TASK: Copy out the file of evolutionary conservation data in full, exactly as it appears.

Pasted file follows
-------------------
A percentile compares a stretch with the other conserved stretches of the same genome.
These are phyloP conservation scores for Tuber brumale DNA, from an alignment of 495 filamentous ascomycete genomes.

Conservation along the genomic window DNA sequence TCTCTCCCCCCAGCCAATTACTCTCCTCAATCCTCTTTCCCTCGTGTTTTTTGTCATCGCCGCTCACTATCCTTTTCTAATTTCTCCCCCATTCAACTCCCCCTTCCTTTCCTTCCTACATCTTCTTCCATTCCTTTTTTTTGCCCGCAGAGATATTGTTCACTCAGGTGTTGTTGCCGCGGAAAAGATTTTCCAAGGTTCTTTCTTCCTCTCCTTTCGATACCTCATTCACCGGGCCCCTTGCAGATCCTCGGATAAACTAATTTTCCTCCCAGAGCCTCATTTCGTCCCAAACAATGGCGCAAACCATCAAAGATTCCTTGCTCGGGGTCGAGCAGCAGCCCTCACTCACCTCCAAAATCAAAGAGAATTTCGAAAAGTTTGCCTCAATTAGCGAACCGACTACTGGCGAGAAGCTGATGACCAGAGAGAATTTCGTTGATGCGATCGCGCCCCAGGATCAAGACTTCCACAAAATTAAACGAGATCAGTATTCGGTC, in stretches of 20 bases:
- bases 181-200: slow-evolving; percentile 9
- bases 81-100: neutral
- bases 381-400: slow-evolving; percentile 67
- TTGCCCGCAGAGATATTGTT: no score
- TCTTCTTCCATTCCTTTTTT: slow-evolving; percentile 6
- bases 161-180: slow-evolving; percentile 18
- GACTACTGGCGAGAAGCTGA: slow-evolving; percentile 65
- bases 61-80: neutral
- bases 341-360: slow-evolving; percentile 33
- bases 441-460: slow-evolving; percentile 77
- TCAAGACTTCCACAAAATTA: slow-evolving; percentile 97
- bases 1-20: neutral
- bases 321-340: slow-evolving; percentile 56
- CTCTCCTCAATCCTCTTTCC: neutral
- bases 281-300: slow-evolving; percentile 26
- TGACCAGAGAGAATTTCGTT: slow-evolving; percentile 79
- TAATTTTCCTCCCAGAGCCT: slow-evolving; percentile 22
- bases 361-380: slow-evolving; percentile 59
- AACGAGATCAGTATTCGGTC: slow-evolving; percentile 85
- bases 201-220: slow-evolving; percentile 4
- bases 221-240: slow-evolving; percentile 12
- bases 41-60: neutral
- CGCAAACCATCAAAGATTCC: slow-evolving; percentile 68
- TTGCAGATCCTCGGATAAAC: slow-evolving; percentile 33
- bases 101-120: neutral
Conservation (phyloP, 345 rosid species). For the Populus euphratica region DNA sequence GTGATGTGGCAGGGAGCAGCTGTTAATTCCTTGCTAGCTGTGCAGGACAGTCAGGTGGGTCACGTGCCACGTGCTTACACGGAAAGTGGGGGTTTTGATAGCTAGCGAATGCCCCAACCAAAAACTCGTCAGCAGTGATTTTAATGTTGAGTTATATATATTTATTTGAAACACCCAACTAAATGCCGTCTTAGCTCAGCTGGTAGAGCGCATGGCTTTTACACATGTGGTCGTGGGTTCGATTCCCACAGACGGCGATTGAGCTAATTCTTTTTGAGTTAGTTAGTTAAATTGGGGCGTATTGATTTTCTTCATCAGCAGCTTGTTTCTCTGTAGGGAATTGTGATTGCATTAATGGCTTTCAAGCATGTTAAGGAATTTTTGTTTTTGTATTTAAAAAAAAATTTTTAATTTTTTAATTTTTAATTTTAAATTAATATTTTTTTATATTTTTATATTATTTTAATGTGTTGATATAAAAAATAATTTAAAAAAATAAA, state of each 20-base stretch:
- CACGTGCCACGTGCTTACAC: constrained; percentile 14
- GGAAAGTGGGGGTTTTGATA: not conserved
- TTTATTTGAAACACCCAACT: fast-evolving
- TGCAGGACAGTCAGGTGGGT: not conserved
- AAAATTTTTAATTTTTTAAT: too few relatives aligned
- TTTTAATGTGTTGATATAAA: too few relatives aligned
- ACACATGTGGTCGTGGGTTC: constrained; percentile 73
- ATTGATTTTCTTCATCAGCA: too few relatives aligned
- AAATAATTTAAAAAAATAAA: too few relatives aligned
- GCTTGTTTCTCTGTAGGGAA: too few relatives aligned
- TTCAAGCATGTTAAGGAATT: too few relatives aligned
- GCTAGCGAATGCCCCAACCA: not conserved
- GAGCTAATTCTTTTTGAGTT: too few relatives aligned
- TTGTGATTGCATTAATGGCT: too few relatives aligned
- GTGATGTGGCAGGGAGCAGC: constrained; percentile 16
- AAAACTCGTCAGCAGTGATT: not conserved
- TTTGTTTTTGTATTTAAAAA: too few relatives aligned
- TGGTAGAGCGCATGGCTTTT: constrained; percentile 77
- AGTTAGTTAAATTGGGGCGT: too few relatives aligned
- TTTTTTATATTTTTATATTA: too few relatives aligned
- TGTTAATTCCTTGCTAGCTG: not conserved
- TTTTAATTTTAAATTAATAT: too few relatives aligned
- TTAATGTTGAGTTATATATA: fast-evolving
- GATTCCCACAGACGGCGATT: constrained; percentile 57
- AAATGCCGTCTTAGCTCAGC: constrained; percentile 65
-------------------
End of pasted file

A percentile compares a stretch with the other conserved stretches of the same genome.
These are phyloP conservation scores for Tuber brumale DNA, from an alignment of 495 filamentous ascomycete genomes.

Conservation along the genomic window DNA sequence TCTCTCCCCCCAGCCAATTACTCTCCTCAATCCTCTTTCCCTCGTGTTTTTTGTCATCGCCGCTCACTATCCTTTTCTAATTTCTCCCCCATTCAACTCCCCCTTCCTTTCCTTCCTACATCTTCTTCCATTCCTTTTTTTTGCCCGCAGAGATATTGTTCACTCAGGTGTTGTTGCCGCGGAAAAGATTTTCCAAGGTTCTTTCTTCCTCTCCTTTCGATACCTCATTCACCGGGCCCCTTGCAGATCCTCGGATAAACTAATTTTCCTCCCAGAGCCTCATTTCGTCCCAAACAATGGCGCAAACCATCAAAGATTCCTTGCTCGGGGTCGAGCAGCAGCCCTCACTCACCTCCAAAATCAAAGAGAATTTCGAAAAGTTTGCCTCAATTAGCGAACCGACTACTGGCGAGAAGCTGATGACCAGAGAGAATTTCGTTGATGCGATCGCGCCCCAGGATCAAGACTTCCACAAAATTAAACGAGATCAGTATTCGGTC, in stretches of 20 bases:
- bases 181-200: slow-evolving; percentile 9
- bases 81-100: neutral
- bases 381-400: slow-evolving; percentile 67
- TTGCCCGCAGAGATATTGTT: no score
- TCTTCTTCCATTCCTTTTTT: slow-evolving; percentile 6
- bases 161-180: slow-evolving; percentile 18
- GACTACTGGCGAGAAGCTGA: slow-evolving; percentile 65
- bases 61-80: neutral
- bases 341-360: slow-evolving; percentile 33
- bases 441-460: slow-evolving; percentile 77
- TCAAGACTTCCACAAAATTA: slow-evolving; percentile 97
- bases 1-20: neutral
- bases 321-340: slow-evolving; percentile 56
- CTCTCCTCAATCCTCTTTCC: neutral
- bases 281-300: slow-evolving; percentile 26
- TGACCAGAGAGAATTTCGTT: slow-evolving; percentile 79
- TAATTTTCCTCCCAGAGCCT: slow-evolving; percentile 22
- bases 361-380: slow-evolving; percentile 59
- AACGAGATCAGTATTCGGTC: slow-evolving; percentile 85
- bases 201-220: slow-evolving; percentile 4
- bases 221-240: slow-evolving; percentile 12
- bases 41-60: neutral
- CGCAAACCATCAAAGATTCC: slow-evolving; percentile 68
- TTGCAGATCCTCGGATAAAC: slow-evolving; percentile 33
- bases 101-120: neutral
Conservation (phyloP, 345 rosid species). For the Populus euphratica region DNA sequence GTGATGTGGCAGGGAGCAGCTGTTAATTCCTTGCTAGCTGTGCAGGACAGTCAGGTGGGTCACGTGCCACGTGCTTACACGGAAAGTGGGGGTTTTGATAGCTAGCGAATGCCCCAACCAAAAACTCGTCAGCAGTGATTTTAATGTTGAGTTATATATATTTATTTGAAACACCCAACTAAATGCCGTCTTAGCTCAGCTGGTAGAGCGCATGGCTTTTACACATGTGGTCGTGGGTTCGATTCCCACAGACGGCGATTGAGCTAATTCTTTTTGAGTTAGTTAGTTAAATTGGGGCGTATTGATTTTCTTCATCAGCAGCTTGTTTCTCTGTAGGGAATTGTGATTGCATTAATGGCTTTCAAGCATGTTAAGGAATTTTTGTTTTTGTATTTAAAAAAAAATTTTTAATTTTTTAATTTTTAATTTTAAATTAATATTTTTTTATATTTTTATATTATTTTAATGTGTTGATATAAAAAATAATTTAAAAAAATAAA, state of each 20-base stretch:
- CACGTGCCACGTGCTTACAC: constrained; percentile 14
- GGAAAGTGGGGGTTTTGATA: not conserved
- TTTATTTGAAACACCCAACT: fast-evolving
- TGCAGGACAGTCAGGTGGGT: not conserved
- AAAATTTTTAATTTTTTAAT: too few relatives aligned
- TTTTAATGTGTTGATATAAA: too few relatives aligned
- ACACATGTGGTCGTGGGTTC: constrained; percentile 73
- ATTGATTTTCTTCATCAGCA: too few relatives aligned
- AAATAATTTAAAAAAATAAA: too few relatives aligned
- GCTTGTTTCTCTGTAGGGAA: too few relatives aligned
- TTCAAGCATGTTAAGGAATT: too few relatives aligned
- GCTAGCGAATGCCCCAACCA: not conserved
- GAGCTAATTCTTTTTGAGTT: too few relatives aligned
- TTGTGATTGCATTAATGGCT: too few relatives aligned
- GTGATGTGGCAGGGAGCAGC: constrained; percentile 16
- AAAACTCGTCAGCAGTGATT: not conserved
- TTTGTTTTTGTATTTAAAAA: too few relatives aligned
- TGGTAGAGCGCATGGCTTTT: constrained; percentile 77
- AGTTAGTTAAATTGGGGCGT: too few relatives aligned
- TTTTTTATATTTTTATATTA: too few relatives aligned
- TGTTAATTCCTTGCTAGCTG: not conserved
- TTTTAATTTTAAATTAATAT: too few relatives aligned
- TTAATGTTGAGTTATATATA: fast-evolving
- GATTCCCACAGACGGCGATT: constrained; percentile 57
- AAATGCCGTCTTAGCTCAGC: constrained; percentile 65